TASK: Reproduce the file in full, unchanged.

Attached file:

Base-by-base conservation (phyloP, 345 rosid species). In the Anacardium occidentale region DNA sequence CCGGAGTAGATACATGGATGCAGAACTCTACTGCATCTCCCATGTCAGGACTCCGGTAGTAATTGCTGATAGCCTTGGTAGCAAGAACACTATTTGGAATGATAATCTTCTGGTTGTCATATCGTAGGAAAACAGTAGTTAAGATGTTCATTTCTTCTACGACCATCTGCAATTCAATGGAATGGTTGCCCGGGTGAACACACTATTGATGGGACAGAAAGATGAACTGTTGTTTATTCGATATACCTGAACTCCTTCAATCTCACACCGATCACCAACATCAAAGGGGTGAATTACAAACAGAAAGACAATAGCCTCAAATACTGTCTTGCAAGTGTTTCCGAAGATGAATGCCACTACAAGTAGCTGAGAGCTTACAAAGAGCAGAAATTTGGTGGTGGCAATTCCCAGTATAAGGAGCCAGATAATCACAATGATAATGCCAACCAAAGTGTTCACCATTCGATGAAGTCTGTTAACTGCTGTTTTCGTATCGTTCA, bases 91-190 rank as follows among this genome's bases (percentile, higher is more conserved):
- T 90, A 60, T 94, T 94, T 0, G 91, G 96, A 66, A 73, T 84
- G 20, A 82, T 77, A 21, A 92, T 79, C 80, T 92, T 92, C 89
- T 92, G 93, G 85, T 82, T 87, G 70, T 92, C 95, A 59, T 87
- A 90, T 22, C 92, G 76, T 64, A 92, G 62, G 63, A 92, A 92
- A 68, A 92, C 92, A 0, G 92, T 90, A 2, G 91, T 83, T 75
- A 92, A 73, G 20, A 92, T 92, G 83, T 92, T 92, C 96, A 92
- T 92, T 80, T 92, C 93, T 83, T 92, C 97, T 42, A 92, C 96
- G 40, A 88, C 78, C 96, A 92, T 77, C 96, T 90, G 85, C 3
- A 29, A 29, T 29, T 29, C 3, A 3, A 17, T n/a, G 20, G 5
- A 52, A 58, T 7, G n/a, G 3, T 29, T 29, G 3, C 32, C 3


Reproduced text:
Base-by-base conservation (phyloP, 345 rosid species). In the Anacardium occidentale region DNA sequence CCGGAGTAGATACATGGATGCAGAACTCTACTGCATCTCCCATGTCAGGACTCCGGTAGTAATTGCTGATAGCCTTGGTAGCAAGAACACTATTTGGAATGATAATCTTCTGGTTGTCATATCGTAGGAAAACAGTAGTTAAGATGTTCATTTCTTCTACGACCATCTGCAATTCAATGGAATGGTTGCCCGGGTGAACACACTATTGATGGGACAGAAAGATGAACTGTTGTTTATTCGATATACCTGAACTCCTTCAATCTCACACCGATCACCAACATCAAAGGGGTGAATTACAAACAGAAAGACAATAGCCTCAAATACTGTCTTGCAAGTGTTTCCGAAGATGAATGCCACTACAAGTAGCTGAGAGCTTACAAAGAGCAGAAATTTGGTGGTGGCAATTCCCAGTATAAGGAGCCAGATAATCACAATGATAATGCCAACCAAAGTGTTCACCATTCGATGAAGTCTGTTAACTGCTGTTTTCGTATCGTTCA, bases 91-190 rank as follows among this genome's bases (percentile, higher is more conserved):
- T 90, A 60, T 94, T 94, T 0, G 91, G 96, A 66, A 73, T 84
- G 20, A 82, T 77, A 21, A 92, T 79, C 80, T 92, T 92, C 89
- T 92, G 93, G 85, T 82, T 87, G 70, T 92, C 95, A 59, T 87
- A 90, T 22, C 92, G 76, T 64, A 92, G 62, G 63, A 92, A 92
- A 68, A 92, C 92, A 0, G 92, T 90, A 2, G 91, T 83, T 75
- A 92, A 73, G 20, A 92, T 92, G 83, T 92, T 92, C 96, A 92
- T 92, T 80, T 92, C 93, T 83, T 92, C 97, T 42, A 92, C 96
- G 40, A 88, C 78, C 96, A 92, T 77, C 96, T 90, G 85, C 3
- A 29, A 29, T 29, T 29, C 3, A 3, A 17, T n/a, G 20, G 5
- A 52, A 58, T 7, G n/a, G 3, T 29, T 29, G 3, C 32, C 3